Almost always voted against UK membership of the EU
0 votes for, 15 votes against, 2 absences, between 2016–2018
[Disclaimer - if this is comes across like I think I know what I'm talking about, I want to make it clear that I don't. I'm just trying to get my thoughts down]
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Re: Brexit

#3353  Postby Thommo » Oct 11, 2018 6:49 pm

minininja wrote:
Sendraks wrote:I don't know him, so I've no idea if he is a great fellow or not. I can just see why he is annoyed, given his constituency is being impacted upon by something he was opposed to.


Funny, from they work for you:
Almost always voted against UK membership of the EU
0 votes for, 15 votes against, 2 absences, between 2016–2018


Remainer indicates his personal opinion and how he campaigned in the referendum. There's no contradiction there. The records of most government remainers (e.g. Theresa May) are much the same.
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Re: Brexit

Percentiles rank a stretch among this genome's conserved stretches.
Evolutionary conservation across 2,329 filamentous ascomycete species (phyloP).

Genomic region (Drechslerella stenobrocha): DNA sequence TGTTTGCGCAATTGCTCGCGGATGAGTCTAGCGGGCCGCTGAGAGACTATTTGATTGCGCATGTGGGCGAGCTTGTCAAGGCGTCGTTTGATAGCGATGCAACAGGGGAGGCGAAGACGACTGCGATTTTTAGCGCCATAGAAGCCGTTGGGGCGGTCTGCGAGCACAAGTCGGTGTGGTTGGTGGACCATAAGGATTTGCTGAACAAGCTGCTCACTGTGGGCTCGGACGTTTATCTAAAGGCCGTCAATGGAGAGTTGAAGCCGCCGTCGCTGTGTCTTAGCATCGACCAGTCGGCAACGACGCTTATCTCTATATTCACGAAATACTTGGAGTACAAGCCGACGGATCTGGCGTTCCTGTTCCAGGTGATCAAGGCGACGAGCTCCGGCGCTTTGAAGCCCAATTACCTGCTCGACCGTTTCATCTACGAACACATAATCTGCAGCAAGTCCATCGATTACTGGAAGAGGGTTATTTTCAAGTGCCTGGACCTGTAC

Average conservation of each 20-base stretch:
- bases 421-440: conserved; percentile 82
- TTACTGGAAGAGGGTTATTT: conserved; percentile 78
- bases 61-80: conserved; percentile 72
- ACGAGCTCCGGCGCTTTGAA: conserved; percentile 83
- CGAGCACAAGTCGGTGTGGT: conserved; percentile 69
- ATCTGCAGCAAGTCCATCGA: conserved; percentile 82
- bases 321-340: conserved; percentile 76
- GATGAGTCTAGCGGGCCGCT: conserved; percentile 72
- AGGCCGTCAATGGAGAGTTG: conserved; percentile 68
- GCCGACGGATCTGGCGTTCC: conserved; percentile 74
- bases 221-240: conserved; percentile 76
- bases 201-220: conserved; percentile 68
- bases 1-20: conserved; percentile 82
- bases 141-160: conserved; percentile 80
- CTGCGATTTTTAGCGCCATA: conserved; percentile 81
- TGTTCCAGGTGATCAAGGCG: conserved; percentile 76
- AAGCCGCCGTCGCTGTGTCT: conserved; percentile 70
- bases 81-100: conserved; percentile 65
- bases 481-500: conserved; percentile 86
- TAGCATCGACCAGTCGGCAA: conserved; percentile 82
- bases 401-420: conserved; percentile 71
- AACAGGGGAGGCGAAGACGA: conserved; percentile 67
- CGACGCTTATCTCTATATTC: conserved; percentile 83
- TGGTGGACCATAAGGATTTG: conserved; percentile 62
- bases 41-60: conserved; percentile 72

#3354  Postby minininja » Oct 11, 2018 6:59 pm

Yeah, if by 'much the same' you mean 'also completely fucking hypocritical'.
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Re: Brexit

#3355  Postby Sendraks » Oct 11, 2018 7:21 pm

The party whip is a thing.
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Re: Brexit

#3356  Postby Thommo » Oct 11, 2018 7:37 pm

minininja wrote:Yeah, if by 'much the same' you mean 'also completely fucking hypocritical'.


How exactly is respecting the result of a democratic referendum completely hypocritical?

Would it be better if every MP ignored the referendum and did what they thought in the first place then?
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Re: Brexit

#3357  Postby minininja » Oct 11, 2018 9:11 pm

Sendraks wrote:The party whip is a thing.

And until he breaks it, he's not opposing.

Thommo wrote:Would it be better if every MP ignored the referendum and did what they thought in the first place then?

Yes. Yes it would.








Please both ignore me, I'm just messing.
[Disclaimer - if this is comes across like I think I know what I'm talking about, I want to make it clear that I don't. I'm just trying to get my thoughts down]
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Re: Brexit

#3358  Postby Thommo » Oct 11, 2018 9:17 pm

Ahh, fair enough, that's just me taking everything too seriously, it's a bad habit. Sorry. :thumbup:
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Re: Brexit

#3359  Postby Alan B » Oct 11, 2018 9:18 pm

I haven't read through all this stuff but it occurred to me that if the DUP voted against May, could she claim her money back?
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Re: Brexit

#3360  Postby Scot Dutchy » Oct 12, 2018 8:22 am

Take their drums and flutes as well.